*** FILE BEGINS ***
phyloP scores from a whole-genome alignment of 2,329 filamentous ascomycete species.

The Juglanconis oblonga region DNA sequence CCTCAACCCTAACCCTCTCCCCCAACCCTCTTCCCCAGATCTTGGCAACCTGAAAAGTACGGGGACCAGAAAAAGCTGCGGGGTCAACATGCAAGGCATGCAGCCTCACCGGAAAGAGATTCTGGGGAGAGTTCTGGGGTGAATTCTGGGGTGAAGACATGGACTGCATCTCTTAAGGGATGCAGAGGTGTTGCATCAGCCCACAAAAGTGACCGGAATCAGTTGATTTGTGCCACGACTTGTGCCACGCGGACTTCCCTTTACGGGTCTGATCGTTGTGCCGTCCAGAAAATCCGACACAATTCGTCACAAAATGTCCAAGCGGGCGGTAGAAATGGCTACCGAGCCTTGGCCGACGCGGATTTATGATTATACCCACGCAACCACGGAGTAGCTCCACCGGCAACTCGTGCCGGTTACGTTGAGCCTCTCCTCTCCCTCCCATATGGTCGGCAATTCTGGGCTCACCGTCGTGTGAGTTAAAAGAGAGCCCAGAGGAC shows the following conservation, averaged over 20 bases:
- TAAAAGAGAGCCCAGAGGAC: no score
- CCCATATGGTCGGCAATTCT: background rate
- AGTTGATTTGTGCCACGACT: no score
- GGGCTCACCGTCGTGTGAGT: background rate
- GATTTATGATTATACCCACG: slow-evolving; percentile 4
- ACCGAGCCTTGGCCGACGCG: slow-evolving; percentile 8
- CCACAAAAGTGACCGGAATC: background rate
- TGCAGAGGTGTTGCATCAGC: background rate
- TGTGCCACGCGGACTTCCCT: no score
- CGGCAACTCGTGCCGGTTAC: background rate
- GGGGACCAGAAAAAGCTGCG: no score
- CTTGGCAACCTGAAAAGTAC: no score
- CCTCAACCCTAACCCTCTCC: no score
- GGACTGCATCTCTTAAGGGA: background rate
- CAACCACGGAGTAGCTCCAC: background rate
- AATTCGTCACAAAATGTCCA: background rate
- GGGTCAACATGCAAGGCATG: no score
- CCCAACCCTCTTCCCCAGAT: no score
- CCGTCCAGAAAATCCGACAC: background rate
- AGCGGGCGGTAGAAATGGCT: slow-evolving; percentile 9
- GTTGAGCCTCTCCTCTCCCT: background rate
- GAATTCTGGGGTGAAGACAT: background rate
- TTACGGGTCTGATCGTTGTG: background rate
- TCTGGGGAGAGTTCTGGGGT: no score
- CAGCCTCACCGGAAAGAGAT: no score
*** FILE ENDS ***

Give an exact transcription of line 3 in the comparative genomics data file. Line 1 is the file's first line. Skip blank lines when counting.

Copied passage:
- TAAAAGAGAGCCCAGAGGAC: no score